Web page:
Vino for Veggies

The food, wine & lifestyle blog for Vegans, Vegetarians, Pescitarians, and other Awesome People.

Deconstructed Sushi Bowl June 21, 2010

Do you love sushi?  Ever think, “I could seriously eat a whole bowl of sushi.”  Here it is!  A soul satisfying bowl o’ sushi that has all the clean flavors of your favorite roll but without the fish.  This recipe is a combination/tweak of Heidi Swanson’s Sushi Bowl with Toasted Nori, Avocado, and Brown Rice (Super Natural Cooking) and Deborah Madison’s Caramelized Golden Tofu (Vegetarian Cooking for Everyone).  It has quite a few components but the combination of flavors is really what makes this dish so satisfying.  It is also a highly recommended main course for a dinner party as the plating is just so impressive.

Contributor’s note:
If you are new to the world of tofu, no worries.  Just contact me at and I will walk you through the tofu preparing process, explain all the different varieties of tofu, and answer any questions you might have.  It is such an amazing food and so easy to work with, so don’t be shy, just drop me a line and I’ll help you out.

Deconstructed Sushi Bowl
1 cup sushi rice
1 Tbsp. rice wine vinegar
1 tsp. sugar
1 Tbsp. black sesame seeds
1 Tbsp. plain sesame seeds
1 sheet of nori (pressed seaweed sheets)

1 package extra firm tofu
1 Tbsp. peanut oil (or vegetable if you don’t have peanut)
1 1/2 Tbsp. dark brown sugar
1/4 cup Braggs Liquid Aminos or low sodium soy sauce
1 1/2 tsp. toasted sesame seed oil
1 Tbsp. chili garlic sauce (optional)

Optional toppings
lightly sautéed vegetables such as bok choy, carrots, snow peas
Raw sliced veggies such as avocado (my personal favorite), cucumber, or bean sprouts
pickled ginger
chopped green onions

Cook sushi rice according to package instructions.  Meanwhile, toast nori in the oven or toaster oven for ~10 minutes @ 250 degrees until crispy.  Toast sesame seeds on the stove top in a dry pan until the plain seeds begin to brown but not burn.  Mix rice wine vinegar and sugar in a small bowl.  When the rice is cooked, transfer to a non-metal bowl.  Toss rice with vinegar-sugar liquid.  Sprinkle and mix in sesame seeds and crumble in nori sheet.  Your rice will be sticky with flecks of sesame and nori.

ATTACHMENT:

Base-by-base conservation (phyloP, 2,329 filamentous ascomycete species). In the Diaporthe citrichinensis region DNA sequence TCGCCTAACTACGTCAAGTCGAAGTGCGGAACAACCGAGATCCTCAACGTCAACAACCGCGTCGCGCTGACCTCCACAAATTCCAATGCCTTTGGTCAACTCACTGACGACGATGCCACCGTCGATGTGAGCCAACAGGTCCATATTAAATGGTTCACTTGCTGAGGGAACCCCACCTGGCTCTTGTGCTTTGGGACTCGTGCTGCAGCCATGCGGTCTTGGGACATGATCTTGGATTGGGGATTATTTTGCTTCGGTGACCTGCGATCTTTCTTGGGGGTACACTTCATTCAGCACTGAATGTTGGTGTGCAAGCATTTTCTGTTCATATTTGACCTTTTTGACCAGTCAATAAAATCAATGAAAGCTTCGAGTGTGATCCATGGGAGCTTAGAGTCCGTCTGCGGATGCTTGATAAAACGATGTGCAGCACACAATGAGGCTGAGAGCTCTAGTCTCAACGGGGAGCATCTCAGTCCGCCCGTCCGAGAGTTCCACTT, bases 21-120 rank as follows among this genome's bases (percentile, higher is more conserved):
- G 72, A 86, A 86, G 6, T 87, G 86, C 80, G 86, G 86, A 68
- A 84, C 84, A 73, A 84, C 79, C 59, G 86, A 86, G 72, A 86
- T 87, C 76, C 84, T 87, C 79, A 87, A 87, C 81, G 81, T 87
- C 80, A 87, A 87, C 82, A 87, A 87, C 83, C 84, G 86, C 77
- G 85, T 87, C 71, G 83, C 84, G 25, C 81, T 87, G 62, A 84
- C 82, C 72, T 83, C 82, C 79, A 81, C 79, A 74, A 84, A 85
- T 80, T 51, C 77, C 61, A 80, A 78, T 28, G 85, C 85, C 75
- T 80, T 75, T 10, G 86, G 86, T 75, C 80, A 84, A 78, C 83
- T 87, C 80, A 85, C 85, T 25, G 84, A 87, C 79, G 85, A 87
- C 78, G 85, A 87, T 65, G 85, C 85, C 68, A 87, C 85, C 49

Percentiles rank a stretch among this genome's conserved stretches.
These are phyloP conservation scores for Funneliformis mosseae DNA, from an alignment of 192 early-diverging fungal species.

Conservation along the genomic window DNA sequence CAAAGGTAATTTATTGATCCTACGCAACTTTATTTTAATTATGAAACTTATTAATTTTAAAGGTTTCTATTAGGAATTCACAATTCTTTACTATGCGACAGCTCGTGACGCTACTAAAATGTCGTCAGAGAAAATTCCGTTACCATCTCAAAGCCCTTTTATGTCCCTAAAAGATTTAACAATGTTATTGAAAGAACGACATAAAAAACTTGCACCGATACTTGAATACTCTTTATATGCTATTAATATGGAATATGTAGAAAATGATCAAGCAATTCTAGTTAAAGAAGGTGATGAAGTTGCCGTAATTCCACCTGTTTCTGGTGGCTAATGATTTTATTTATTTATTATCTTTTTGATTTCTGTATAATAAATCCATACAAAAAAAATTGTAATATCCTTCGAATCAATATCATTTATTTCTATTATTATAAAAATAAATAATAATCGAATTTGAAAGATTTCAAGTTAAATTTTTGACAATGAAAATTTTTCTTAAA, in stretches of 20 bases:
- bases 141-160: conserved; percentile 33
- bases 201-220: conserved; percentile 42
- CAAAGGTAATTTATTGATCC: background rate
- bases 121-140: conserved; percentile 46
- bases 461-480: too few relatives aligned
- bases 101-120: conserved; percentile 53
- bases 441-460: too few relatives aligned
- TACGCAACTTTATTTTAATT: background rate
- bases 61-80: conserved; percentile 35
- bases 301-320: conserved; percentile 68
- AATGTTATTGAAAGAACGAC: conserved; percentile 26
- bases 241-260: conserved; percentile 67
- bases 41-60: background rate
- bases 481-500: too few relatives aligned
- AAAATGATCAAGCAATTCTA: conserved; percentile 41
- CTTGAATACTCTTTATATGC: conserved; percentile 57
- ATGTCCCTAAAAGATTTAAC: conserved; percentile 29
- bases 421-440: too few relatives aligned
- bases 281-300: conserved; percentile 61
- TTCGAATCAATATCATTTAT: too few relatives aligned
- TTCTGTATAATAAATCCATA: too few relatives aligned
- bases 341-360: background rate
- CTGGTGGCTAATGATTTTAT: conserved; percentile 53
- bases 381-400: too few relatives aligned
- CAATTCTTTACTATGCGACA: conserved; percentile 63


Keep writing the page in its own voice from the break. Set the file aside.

Drain, press (in a cloth or paper towel for 15 min.), and cube or slice tofu. Heat the peanut oil in a non-stick pan.  Sauté  tofu pieces until they are golden brown.  Meanwhile, in a small bowl, mix brown sugar, Braggs/soy sauce, sesame seed oil, and chili garlic sauce.  Once tofu is golden brown, pour the mixture over the tofu.  Continue to cook on medium heat until the liquid is absorbed and the tofu is fully coated.

Assembling the bowl:
Put you sushi rice in the bottom.  Place your optional sautéed or raw veggies on the sides next to the rice.  Top with tofu and sprinkle with extra sesame seeds and green onions.  Place piles of ginger, wasabi, and avocado on the side.  Enjoy!

VanVino’s Wine Pairing Suggestion

When I think of Asian food, especially sushi, I think of Rieslings.  The clean, crisp nature of Rieslings pair perfectly with the clean flavors of sushi.  Also, the residual sugar in Rieslings have a way of cutting through the heat of the wasabi.

I paired our recent deconstructed sushi bowls with the 2007 Weingut Brandl Riesling Zöbinger Heiligenstein.  This is an Austrian Riesling.  The Brandl has a grassy, herbaceous nose that reminds me of a New Zealand Sauvignon Blanc.  On the palate, there are tart grapefruit flavors upfront transitioning to a grassy, mineral mid-palate.  The wine finishes with a dry crispness and petrol-like mouth feel (in a good way, not that I’ve ever drank petrol).  This wine is a very dry Riesling, not your mom’s sweet stuff from Germany.  I scored the 2007 Weingut Brandl Riesling a 93/100.  It is one of the best Rieslings I’ve ever had.  I’m glad I bought two bottles.